Perched on the edge of New York’s Governors Island beneath Outlook Hill is a monolithic wooden structure that slightly resembles the hull of a ship. Look closer, and you may see passersby wandering inside, captivated and overwhelmed by rows of giant steel chains rumbling overhead. Yes, it’s a slave ship. The work is the second part of California artist Charles Gaines’ The American Manifest, the 78-year-old’s inaugural public art project that critiques America’s racist track record. “It shows the history of slavery, Manifest Destiny, colonialism, and imperialism as an interlinking narrative,” he tells Artnet News. “Standing in the middle of it and hearing the sounds exist in time is pretty emotional.”
The 100-foot-long structure’s interior—clad in Sapele, a sustainably harvested wood also known as African Mahogany—replicates the feeling of being trapped on deck that enslaved Africans endured during the Transatlantic journey to the New World. (Its location overlooking the Statue of Liberty, a global symbol of freedom yet a site that welcomed slave ships, is no coincidence.) Eight rows of colossal motor-operated steel chains continuously churn at 15-minute intervals, matching the pace of New York Harbor’s currents, while the central ninth one moves faster, evoking a barge navigating down a river.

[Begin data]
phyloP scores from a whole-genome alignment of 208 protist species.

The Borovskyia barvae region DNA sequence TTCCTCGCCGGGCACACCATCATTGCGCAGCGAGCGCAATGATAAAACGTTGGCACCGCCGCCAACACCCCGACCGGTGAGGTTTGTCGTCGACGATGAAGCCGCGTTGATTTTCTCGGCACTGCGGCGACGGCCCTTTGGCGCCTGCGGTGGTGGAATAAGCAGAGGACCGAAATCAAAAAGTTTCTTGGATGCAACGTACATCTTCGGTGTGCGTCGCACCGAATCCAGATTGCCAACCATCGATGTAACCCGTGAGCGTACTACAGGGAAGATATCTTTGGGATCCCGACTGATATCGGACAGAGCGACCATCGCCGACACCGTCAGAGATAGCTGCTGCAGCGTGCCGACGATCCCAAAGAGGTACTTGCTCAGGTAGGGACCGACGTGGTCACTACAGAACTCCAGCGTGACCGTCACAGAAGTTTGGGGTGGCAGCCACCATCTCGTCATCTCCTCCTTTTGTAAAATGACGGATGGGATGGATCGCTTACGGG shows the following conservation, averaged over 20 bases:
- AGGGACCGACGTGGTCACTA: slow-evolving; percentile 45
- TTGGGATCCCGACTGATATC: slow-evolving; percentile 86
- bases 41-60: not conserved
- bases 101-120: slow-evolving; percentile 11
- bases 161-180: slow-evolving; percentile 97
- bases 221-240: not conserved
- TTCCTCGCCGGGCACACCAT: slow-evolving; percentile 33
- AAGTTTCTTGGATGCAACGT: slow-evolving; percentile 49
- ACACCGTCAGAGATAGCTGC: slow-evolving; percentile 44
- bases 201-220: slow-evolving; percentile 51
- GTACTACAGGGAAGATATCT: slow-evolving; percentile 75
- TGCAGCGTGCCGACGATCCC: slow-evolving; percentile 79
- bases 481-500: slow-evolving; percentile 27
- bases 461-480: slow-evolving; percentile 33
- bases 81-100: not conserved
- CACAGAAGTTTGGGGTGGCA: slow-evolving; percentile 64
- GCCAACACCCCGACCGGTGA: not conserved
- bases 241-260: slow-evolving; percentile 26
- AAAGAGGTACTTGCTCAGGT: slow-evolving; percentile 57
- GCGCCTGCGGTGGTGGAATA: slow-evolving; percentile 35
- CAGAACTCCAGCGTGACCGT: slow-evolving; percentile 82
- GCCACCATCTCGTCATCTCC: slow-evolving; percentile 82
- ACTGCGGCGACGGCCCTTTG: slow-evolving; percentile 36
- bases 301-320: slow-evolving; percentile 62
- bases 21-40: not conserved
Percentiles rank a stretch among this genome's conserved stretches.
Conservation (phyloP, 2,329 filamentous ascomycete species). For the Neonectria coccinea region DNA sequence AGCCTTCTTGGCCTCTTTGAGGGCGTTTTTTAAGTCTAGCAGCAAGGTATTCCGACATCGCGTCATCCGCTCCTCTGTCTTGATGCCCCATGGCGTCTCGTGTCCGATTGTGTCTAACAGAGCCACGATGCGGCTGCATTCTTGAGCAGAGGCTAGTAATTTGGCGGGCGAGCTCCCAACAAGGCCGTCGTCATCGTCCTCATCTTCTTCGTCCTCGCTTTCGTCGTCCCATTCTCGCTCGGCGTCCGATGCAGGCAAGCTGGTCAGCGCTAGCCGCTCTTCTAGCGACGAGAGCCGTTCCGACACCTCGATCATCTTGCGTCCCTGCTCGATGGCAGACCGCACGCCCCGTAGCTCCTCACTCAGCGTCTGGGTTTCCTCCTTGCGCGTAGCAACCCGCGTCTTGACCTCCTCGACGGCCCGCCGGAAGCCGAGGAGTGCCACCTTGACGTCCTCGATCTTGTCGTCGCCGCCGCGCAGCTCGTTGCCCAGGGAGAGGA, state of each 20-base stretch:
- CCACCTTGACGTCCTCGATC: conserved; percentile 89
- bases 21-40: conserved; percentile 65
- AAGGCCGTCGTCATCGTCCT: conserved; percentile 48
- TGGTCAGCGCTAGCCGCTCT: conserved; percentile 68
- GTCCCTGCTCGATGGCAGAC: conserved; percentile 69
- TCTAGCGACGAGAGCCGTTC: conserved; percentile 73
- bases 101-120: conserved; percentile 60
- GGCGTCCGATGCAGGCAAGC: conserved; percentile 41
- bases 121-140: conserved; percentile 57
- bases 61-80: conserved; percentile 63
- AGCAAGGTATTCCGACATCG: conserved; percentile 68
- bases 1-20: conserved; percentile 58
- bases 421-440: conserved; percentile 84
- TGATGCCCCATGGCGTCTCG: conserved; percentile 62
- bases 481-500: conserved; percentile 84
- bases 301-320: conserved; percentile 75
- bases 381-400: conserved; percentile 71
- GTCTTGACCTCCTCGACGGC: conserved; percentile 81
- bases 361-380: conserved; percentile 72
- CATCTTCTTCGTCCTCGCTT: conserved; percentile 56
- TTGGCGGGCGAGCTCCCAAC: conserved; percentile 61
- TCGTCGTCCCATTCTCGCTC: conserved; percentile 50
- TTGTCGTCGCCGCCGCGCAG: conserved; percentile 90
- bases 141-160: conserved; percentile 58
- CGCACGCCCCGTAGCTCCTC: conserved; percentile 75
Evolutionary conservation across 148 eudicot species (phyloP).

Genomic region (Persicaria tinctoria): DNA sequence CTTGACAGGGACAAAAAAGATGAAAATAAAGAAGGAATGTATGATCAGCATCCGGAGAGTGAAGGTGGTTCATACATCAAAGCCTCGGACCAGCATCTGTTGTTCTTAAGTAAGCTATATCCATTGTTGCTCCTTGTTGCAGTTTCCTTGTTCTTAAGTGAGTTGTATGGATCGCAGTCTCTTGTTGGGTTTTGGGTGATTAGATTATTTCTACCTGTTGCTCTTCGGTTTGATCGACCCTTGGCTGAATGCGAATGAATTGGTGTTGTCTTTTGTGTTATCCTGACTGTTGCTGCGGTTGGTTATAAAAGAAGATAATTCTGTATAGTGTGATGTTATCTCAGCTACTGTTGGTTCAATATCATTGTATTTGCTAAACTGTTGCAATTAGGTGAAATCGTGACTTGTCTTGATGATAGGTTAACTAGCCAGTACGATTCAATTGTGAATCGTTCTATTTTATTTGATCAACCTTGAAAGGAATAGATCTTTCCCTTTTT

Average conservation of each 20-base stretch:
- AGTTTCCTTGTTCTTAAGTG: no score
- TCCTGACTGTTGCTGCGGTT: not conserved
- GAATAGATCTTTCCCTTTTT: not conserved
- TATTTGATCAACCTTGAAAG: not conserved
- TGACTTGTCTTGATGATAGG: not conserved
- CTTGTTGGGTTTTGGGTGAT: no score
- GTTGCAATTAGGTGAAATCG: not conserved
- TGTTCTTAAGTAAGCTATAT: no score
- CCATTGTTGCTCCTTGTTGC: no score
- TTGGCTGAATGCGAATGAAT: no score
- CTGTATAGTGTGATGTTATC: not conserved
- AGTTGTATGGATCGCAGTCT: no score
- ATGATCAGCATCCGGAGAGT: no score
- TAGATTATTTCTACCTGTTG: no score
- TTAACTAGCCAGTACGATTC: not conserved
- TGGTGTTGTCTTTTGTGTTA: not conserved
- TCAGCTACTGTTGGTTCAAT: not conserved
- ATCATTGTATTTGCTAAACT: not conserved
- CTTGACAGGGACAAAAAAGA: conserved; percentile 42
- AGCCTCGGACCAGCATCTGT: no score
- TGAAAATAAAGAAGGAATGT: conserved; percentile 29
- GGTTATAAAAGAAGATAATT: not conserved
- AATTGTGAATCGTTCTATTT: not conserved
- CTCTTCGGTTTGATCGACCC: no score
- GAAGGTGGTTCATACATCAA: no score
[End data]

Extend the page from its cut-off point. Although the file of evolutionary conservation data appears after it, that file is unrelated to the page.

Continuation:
“I hope it encourages a conversation about these issues,” Gaines says. “In this country, there’s a general belief that a work of art is supposed to be an expression of beauty, that art isn’t intended to contribute to the political or social understanding of society—but the two parts are inextricably linked. Art as an aesthetic experience and its purpose.”
The idea of systems—whether deeply entrenched social systems that continue to reinforce racism or mechanical ones that keep chains continuously moving—has long been central to Gaines’s practice. His early work, in the 1970s, deconstructed images of trees into gridded drawings based on letters, numbers, and formulas. (Coveted by collectors, they continue to fetch high prices.) He later transposed texts by the likes of Frederick Douglass and Martin Luther King, Jr., into musical scores by matching individual letters to notes, which are then performed by an ensemble. Selling sheet music set to an excerpt of an 1876 speech by Douglass raised $700,000 for Moving Chains.
Though seemingly simple at the outset, realizing Moving Chains was a Herculean endeavor across an unlikely eight-year time frame. The arts agency Creative Time envisioned the work sitting underneath the Gateway Arch in St. Louis, but funding fell through and progress stalled. The delay afforded Gaines time to expand the project into multiple parts, the first of which, titled Roots, brought upside-down Sweetgum trees and a performance of Manifestos 4: The Dred and Harriet Scott Decision to Times Square. And when Moving Chains wraps up, in June, the sculpture will travel to various sites along the Ohio River, in Cincinnati, where it will join more site-specific works that unpack the legacies of settler colonialism.